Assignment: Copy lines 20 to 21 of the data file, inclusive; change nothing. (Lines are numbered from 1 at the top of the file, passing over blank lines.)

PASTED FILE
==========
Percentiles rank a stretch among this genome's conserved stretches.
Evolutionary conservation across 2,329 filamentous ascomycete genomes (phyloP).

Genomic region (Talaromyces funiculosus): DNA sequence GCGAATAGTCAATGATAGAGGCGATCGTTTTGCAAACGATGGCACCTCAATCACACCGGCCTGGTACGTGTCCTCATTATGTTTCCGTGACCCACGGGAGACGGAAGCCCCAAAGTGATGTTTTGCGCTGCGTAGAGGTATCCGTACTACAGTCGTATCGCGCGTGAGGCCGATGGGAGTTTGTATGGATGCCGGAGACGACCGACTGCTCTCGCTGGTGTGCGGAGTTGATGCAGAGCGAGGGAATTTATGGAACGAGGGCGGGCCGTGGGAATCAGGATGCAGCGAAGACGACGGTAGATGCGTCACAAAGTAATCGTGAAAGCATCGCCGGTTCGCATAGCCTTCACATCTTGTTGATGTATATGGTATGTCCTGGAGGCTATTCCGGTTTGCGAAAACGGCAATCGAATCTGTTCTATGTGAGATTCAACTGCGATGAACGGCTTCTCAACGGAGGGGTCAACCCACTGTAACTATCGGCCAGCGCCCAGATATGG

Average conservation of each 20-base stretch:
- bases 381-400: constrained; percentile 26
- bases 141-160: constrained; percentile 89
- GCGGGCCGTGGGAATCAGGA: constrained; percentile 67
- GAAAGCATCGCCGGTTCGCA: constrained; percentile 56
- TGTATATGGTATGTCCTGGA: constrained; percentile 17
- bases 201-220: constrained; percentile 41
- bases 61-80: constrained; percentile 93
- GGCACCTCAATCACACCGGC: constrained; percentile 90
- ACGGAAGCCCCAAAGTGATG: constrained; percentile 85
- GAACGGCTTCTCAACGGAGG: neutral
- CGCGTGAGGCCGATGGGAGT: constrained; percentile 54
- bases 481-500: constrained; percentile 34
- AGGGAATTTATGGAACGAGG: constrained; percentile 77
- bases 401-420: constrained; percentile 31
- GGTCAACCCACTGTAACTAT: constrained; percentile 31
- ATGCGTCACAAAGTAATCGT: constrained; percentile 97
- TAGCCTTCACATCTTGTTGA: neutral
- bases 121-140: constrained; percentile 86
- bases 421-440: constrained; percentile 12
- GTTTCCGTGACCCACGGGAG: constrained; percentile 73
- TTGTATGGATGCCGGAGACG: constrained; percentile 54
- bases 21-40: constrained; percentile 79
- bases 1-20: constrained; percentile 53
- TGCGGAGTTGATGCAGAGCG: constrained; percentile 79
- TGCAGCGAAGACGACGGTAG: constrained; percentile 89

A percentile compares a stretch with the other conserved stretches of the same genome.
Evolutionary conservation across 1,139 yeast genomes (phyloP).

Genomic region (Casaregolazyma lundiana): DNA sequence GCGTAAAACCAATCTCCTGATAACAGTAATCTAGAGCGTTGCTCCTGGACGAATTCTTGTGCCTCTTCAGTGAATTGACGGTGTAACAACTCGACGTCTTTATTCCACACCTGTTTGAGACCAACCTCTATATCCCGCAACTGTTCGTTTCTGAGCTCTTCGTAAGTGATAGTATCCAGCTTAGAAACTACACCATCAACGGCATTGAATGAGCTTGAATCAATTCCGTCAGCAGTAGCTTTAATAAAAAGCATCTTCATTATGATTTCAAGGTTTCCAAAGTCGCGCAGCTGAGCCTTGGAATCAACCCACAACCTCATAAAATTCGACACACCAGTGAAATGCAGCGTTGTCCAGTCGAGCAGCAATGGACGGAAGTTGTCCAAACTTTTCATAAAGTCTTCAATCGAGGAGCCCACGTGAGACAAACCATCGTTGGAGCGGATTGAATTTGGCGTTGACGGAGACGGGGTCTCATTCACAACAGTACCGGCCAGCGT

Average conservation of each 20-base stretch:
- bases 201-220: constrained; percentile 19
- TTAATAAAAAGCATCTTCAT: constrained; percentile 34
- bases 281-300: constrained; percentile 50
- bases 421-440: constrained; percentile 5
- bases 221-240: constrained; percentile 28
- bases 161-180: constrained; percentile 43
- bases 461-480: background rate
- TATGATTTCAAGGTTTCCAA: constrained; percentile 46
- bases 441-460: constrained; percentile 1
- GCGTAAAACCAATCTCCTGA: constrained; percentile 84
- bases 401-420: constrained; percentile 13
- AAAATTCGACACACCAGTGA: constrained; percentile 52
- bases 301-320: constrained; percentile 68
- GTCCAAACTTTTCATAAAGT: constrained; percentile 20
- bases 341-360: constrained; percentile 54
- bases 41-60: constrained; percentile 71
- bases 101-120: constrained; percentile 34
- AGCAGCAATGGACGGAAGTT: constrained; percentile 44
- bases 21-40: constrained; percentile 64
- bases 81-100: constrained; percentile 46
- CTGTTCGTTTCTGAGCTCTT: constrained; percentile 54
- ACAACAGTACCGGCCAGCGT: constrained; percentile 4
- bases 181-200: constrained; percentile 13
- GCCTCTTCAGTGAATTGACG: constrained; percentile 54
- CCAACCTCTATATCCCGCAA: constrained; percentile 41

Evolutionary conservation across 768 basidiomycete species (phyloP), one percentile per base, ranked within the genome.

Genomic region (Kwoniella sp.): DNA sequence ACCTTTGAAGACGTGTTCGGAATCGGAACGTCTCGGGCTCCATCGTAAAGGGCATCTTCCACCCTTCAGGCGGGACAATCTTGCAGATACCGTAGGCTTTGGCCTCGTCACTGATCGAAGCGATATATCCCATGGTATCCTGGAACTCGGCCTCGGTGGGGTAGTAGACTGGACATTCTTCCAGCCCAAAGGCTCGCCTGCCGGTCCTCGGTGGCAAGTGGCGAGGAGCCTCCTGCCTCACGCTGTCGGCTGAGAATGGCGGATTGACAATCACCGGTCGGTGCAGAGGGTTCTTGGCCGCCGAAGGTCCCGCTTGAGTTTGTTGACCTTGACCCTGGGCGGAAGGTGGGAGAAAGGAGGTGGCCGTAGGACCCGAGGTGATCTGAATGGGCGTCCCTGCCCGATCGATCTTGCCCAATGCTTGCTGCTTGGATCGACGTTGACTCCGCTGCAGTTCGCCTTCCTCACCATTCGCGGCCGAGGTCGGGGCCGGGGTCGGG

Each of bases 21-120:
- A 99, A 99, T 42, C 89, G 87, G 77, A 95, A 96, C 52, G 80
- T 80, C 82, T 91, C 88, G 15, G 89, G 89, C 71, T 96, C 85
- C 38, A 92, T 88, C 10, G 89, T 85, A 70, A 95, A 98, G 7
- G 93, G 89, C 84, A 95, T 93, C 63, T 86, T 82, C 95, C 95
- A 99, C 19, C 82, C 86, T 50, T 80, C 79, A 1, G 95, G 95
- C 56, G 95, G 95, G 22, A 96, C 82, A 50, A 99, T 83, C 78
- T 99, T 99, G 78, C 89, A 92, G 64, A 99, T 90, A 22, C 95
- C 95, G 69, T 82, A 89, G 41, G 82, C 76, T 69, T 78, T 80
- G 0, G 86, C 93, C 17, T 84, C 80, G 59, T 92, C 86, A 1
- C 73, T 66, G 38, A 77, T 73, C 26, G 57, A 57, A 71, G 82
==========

- ATGCGTCACAAAGTAATCGT: constrained; percentile 97
- TAGCCTTCACATCTTGTTGA: neutral